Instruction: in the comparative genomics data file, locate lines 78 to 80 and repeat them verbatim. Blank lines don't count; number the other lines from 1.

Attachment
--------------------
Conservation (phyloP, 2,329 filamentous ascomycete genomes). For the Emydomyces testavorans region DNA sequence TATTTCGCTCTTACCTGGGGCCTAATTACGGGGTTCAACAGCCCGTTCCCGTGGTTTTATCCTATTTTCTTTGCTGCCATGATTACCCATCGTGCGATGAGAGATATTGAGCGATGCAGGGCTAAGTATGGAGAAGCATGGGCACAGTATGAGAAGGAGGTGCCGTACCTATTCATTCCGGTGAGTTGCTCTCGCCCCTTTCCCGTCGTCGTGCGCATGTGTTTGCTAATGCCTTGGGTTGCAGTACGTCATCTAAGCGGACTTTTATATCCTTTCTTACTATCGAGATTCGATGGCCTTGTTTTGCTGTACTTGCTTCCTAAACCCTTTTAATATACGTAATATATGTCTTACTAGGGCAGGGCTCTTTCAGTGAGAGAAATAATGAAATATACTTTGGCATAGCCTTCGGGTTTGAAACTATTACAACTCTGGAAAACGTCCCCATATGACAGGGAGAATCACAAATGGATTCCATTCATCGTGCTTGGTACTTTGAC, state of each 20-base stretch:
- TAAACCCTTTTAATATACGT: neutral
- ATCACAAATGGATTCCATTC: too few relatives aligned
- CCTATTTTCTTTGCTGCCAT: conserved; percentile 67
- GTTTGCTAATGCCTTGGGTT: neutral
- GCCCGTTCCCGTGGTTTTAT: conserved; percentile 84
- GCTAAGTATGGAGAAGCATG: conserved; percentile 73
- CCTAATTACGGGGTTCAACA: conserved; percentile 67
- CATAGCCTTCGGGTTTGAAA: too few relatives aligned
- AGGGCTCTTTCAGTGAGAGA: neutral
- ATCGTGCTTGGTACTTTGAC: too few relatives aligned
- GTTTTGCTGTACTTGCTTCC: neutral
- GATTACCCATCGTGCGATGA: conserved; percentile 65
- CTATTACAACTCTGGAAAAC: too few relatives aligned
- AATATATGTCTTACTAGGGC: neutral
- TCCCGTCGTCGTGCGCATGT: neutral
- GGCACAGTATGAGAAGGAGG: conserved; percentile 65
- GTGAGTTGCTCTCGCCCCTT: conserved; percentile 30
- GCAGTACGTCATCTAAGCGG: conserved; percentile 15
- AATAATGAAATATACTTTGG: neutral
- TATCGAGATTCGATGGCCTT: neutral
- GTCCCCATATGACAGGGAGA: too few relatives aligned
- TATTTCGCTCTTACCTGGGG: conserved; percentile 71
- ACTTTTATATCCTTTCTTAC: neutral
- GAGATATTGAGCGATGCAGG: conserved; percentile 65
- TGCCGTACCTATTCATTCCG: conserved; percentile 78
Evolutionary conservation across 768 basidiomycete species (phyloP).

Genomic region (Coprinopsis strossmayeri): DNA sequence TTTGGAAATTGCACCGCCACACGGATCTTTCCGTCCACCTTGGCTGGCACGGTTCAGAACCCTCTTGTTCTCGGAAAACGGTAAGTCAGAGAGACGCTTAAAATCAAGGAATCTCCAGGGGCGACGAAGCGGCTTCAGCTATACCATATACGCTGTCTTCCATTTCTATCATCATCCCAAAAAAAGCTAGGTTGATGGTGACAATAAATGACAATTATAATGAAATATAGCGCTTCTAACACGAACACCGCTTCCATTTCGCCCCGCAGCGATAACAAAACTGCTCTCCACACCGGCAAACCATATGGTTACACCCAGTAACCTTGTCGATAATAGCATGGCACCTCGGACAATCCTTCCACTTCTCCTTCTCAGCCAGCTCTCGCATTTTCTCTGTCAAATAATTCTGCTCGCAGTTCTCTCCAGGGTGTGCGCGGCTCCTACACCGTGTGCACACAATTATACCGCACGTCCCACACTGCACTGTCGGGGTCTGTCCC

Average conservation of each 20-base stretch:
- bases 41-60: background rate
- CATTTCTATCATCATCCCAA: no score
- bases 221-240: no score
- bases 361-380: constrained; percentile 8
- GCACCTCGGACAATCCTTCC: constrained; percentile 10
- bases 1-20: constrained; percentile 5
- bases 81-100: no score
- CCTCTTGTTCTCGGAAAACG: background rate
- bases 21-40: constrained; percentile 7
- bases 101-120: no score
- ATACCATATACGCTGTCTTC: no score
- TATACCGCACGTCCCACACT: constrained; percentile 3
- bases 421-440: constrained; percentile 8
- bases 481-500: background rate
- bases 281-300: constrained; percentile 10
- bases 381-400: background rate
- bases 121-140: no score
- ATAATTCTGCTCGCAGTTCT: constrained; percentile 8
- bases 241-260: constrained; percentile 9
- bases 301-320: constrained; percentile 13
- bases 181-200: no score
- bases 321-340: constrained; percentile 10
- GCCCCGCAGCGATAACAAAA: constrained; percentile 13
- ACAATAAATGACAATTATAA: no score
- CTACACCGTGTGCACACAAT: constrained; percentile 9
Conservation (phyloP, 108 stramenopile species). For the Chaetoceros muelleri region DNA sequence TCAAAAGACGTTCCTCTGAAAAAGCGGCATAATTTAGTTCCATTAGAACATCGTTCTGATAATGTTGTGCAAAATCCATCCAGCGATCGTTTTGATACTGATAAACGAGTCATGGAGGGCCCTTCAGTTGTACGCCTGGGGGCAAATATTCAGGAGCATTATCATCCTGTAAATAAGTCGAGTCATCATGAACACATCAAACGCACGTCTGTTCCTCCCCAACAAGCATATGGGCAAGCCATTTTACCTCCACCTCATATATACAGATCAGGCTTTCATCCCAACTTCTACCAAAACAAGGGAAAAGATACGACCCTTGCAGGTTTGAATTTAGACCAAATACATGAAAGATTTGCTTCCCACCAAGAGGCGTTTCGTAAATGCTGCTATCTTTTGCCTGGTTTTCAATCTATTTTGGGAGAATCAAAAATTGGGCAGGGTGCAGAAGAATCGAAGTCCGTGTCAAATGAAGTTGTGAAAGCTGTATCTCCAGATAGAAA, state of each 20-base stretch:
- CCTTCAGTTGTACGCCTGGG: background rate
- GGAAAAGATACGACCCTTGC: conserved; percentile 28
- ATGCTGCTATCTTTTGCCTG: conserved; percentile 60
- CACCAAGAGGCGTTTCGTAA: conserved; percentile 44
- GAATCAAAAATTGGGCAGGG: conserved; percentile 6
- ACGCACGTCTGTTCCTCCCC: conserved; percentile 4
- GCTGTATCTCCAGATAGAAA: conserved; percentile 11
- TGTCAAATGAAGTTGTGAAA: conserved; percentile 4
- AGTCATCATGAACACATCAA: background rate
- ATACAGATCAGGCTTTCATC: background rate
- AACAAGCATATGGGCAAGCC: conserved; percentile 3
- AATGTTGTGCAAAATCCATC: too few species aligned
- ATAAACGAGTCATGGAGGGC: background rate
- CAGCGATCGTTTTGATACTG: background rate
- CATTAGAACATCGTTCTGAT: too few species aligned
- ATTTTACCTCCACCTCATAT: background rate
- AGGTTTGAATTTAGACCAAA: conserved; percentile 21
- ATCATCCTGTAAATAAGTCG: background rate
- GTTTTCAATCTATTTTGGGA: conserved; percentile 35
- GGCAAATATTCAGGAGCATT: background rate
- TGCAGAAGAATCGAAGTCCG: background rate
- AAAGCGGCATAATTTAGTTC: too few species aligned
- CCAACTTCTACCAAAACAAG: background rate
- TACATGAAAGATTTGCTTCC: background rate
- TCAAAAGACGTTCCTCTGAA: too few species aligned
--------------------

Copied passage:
- CCAACTTCTACCAAAACAAG: background rate
- TACATGAAAGATTTGCTTCC: background rate
- TCAAAAGACGTTCCTCTGAA: too few species aligned